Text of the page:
Esta traducción está incompleta. Por favor, ayuda a traducir este artículo del inglés.

Una vez que haz logrado crear el contexto WebGL, estas listo para crear objetos dentro del mismo. podemos crear un simple cuadrado plano sin texturas, iniciemos creando el codigo para dibujar el cuadro.

Dibujando la Escena

lo mas importante que tenemos que entender antes de iniciar, es que aun cuando dibujaremos un cuadrado plano en este ejemplo, estaremos trabajando en el espacio 3D. lo que estaremos haciendo es dibujar un cuadrado plano y posicionarlo frente de la camara de forma perpendicular. igual necesitaremos definir los Shaders que definira el color para nuetra escena asi como tambien dibujara nuestro objeto. esto definira como el cuadrado aparecera en nuestra pantalla.

Los Shaders 

Los shaders usan especificamente OpenGL ES Shading Language. Los detalles de la forma de trabajar de los shaders estan fuera del alcance de este articulo, como tambien la sintaxis del lenguaje de los shaders sin embargo la version corta es que hay 2 tipos de shaders (funciones que se ejecutan en la GPU) que necesitas escribir.  shaders de vertices y shaders de fragmentos. Estos son pasados al WebGL como una cadena y compilados para ejecutarse en el GPU.

Shaders de Vertices

La responsabilidad de los Shaders de Vertices es asignar un valor a una variable especial gl_Position para crear los valores del espacio de trabajo (valores entre  -1 y +1) en toda la zona del canvas. In our vertex shader below we're receiving vertex position values from an attribute we define called aVertexPosition. We are then multiplying that position by two 4x4 matrices we define called uProjectionMatrix and uModelMatrix and setting gl_Position to the result. For more info on projection and other matrices you might find this article useful.

  // Vertex shader program

  const vsSource = `
    attribute vec4 aVertexPosition;

    uniform mat4 uModelViewMatrix;
    uniform mat4 uProjectionMatrix;

    void main() {
      gl_Position = uProjectionMatrix * uModelViewMatrix * aVertexPosition;
    }
  `;

Fragment shader

Every time the vertex shader writes 1 to 3 values to gl_Position it will draw either a point, line, or triangle. While it's drawing it will call the fragment shader and ask it "what color should I make this pixel?" In this case, we're simply returning white every time.

gl_FragColor is a built-in GL variable that is used for the fragment's color. Setting its value establishes the pixel's color, as seen below.

  const fsSource = `
    void main() {
      gl_FragColor = vec4(1.0, 1.0, 1.0, 1.0);
    }
  `;

Initializing the shaders

Now that we've defined the two shaders we need to pass them to WebGL, compile them, and link them together. The code below creates the two shaders by calling loadShader, passing the type and source for the shader. It then creates a program, attaches the shaders and links them together. If compiling or linking fails the code displays an alert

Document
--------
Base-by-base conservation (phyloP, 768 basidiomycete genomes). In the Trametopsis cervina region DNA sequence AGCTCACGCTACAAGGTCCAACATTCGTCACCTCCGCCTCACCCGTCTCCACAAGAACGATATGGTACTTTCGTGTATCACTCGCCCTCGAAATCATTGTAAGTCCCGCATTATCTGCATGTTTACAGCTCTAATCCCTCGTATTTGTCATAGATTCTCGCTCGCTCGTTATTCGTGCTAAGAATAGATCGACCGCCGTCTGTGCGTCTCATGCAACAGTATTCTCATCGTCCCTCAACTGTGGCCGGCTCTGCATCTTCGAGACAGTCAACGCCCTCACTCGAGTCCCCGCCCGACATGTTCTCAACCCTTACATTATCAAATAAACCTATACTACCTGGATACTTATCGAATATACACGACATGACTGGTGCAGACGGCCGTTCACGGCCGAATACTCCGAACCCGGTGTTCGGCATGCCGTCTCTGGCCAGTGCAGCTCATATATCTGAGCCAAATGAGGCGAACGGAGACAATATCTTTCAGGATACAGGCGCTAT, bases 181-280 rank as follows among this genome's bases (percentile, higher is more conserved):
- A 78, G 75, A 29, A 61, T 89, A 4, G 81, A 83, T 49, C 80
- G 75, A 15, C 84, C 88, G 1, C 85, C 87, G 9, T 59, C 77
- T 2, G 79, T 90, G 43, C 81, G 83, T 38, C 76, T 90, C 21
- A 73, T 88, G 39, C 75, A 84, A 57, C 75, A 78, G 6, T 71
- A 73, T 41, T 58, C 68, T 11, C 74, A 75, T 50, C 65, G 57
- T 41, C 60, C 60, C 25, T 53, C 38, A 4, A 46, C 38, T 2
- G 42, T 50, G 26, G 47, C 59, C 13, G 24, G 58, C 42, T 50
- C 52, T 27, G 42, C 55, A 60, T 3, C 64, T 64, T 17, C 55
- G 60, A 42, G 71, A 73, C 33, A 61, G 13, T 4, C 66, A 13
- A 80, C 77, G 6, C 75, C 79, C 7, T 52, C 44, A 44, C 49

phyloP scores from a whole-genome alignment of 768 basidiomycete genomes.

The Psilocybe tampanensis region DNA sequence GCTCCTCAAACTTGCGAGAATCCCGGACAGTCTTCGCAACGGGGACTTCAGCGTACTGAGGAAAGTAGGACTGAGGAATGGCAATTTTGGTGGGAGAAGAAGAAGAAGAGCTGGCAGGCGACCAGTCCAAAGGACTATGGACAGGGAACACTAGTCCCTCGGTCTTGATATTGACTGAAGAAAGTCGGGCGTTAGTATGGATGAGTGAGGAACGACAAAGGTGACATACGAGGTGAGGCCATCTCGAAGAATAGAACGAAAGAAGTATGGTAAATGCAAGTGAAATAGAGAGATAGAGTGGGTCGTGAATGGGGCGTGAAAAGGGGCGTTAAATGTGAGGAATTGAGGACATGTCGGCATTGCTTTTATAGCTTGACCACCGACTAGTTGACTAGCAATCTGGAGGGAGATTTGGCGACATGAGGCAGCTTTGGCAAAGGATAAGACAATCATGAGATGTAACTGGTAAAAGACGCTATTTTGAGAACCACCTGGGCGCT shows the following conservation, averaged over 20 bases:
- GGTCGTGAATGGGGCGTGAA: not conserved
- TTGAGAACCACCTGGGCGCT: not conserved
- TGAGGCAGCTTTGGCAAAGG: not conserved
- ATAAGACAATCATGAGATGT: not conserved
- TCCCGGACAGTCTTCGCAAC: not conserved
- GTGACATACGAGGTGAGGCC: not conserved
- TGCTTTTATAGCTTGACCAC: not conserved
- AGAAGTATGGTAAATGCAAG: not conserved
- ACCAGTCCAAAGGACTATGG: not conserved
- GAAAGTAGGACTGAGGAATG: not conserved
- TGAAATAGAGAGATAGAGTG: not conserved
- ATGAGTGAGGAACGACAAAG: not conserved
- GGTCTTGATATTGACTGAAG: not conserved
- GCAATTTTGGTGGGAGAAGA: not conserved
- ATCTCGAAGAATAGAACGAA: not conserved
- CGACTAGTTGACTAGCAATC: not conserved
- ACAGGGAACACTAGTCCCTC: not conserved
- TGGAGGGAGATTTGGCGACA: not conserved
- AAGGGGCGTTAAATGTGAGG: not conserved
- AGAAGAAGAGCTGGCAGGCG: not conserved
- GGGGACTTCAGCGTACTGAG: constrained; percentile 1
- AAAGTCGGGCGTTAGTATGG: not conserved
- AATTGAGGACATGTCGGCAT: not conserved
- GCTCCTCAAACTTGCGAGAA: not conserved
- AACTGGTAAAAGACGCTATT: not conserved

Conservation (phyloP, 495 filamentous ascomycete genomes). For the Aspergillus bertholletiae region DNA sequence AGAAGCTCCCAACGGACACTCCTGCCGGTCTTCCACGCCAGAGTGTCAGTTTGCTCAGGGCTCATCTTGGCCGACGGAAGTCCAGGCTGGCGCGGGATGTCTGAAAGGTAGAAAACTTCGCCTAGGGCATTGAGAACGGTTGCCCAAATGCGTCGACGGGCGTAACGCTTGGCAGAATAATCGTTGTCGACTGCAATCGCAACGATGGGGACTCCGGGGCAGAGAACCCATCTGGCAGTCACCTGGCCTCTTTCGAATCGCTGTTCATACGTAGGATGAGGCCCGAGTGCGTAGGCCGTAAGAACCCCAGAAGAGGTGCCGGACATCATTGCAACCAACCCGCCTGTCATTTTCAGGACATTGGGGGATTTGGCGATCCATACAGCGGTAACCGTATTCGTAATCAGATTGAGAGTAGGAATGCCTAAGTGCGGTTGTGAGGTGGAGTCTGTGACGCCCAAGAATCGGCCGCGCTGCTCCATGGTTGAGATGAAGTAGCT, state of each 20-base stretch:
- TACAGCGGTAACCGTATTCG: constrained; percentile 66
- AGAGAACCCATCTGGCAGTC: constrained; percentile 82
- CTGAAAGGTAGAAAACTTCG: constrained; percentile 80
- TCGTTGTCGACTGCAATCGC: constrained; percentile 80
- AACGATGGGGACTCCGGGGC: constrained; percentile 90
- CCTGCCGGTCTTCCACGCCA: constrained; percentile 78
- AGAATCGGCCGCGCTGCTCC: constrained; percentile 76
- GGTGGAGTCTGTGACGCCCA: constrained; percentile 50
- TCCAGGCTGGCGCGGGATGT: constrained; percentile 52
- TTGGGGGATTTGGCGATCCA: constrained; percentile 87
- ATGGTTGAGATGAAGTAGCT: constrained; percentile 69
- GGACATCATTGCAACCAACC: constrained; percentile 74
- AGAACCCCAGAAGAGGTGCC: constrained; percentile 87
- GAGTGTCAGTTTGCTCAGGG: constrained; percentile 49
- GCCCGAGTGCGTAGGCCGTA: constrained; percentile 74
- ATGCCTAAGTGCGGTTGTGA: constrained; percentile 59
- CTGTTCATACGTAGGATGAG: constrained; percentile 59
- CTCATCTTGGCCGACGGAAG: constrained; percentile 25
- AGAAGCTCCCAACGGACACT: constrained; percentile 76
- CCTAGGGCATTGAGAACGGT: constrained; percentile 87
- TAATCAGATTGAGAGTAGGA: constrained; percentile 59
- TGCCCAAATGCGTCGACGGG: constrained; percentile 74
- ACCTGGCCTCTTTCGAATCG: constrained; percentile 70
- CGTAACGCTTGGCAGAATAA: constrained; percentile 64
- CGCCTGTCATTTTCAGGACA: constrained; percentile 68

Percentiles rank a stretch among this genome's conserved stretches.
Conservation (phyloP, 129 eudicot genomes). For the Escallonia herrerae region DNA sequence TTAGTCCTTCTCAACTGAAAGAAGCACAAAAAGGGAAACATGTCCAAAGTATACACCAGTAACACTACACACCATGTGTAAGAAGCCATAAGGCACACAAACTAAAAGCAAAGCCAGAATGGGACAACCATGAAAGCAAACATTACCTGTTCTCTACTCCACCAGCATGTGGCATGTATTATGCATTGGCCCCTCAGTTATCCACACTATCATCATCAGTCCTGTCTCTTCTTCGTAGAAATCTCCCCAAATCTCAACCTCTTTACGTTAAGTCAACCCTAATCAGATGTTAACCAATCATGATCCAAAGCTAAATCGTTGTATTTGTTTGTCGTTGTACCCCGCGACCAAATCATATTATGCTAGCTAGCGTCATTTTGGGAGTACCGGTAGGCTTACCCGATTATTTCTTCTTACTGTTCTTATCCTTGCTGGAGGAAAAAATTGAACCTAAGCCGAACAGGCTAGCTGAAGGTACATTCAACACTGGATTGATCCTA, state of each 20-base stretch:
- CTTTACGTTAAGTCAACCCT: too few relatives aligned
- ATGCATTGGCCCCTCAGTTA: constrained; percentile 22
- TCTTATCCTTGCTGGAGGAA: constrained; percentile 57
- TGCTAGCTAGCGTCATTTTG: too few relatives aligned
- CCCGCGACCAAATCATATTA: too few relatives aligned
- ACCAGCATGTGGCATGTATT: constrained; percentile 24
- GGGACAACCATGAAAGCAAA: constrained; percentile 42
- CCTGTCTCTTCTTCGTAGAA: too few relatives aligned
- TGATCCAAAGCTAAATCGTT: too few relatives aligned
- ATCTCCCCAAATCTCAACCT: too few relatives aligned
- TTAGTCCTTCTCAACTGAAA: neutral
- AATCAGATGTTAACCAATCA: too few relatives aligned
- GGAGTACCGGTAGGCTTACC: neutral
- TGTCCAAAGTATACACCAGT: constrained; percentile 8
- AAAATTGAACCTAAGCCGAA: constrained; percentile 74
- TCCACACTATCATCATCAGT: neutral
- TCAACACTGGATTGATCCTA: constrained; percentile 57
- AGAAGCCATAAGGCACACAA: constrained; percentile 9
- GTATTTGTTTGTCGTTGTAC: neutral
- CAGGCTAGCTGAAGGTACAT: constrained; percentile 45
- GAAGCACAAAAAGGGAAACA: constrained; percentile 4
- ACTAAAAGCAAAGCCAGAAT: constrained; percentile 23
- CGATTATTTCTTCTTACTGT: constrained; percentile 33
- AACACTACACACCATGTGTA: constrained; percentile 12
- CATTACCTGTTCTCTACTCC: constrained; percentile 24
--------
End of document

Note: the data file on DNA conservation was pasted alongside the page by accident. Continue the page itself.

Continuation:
//
// Initialize a shader program, so WebGL knows how to draw our data
//
function initShaderProgram(gl, vsSource, fsSource) {
  const vertexShader = loadShader(gl, gl.VERTEX_SHADER, vsSource);
  const fragmentShader = loadShader(gl, gl.FRAGMENT_SHADER, fsSource);

  // Create the shader program

  const shaderProgram = gl.createProgram();
  gl.attachShader(shaderProgram, vertexShader);
  gl.attachShader(shaderProgram, fragmentShader);
  gl.linkProgram(shaderProgram);

  // If creating the shader program failed, alert

  if (!gl.getProgramParameter(shaderProgram, gl.LINK_STATUS)) {
    alert('Unable to initialize the shader program: ' + gl.getProgramInfoLog(shaderProgram));
    return null;
  }

  return shaderProgram;
}

//
// creates a shader of the given type, uploads the source and
// compiles it.
//
function loadShader(gl, type, source) {
  const shader = gl.createShader(type);

  // Send the source to the shader object

  gl.shaderSource(shader, source);

  // Compile the shader program

  gl.compileShader(shader);

  // See if it compiled successfully

  if (!gl.getShaderParameter(shader, gl.COMPILE_STATUS)) {
    alert('An error occurred compiling the shaders: ' + gl.getShaderInfoLog(shader));
    gl.deleteShader(shader);
    return null;
  }

  return shader;
}

To use this code we call it like this

  const shaderProgram = initShaderProgram(gl, vsSource, fsSource);

After we've created a shader program we need to look up the locations that WebGL assigned to our inputs. In this case we have one attribute and 2 uniforms. Attributes receive values from buffers. Each iteration of the vertex shader receives the next value from the buffer assigned to that attribute. Uniforms are similar to JavaScript global variables. They stay the same value for all iterations of a shader. Since the attribute and uniform locations are specific to a single shader program we'll store them together to make them easy to pass around

  const programInfo = {
    program: shaderProgram,
    attribLocations: {
      vertexPosition: gl.getAttribLocation(shaderProgram, 'aVertexPosition'),
    },
    uniformLocations: {
      projectionMatrix: gl.getUniformLocation(shaderProgram, 'uProjectionMatrix'),
      modelViewMatrix: gl.getUniformLocation(shaderProgram, 'uModelViewMatrix'),
    },
  };

Creating the square plane

Before we can render our square plane, we need to create the buffer that contains its vertex positions and put the vertex positions in it. We'll do that using a function we call initBuffers(); as we explore more advanced WebGL concepts, this routine will be augmented to create more -- and more complex -- 3D objects.

function initBuffers(gl) {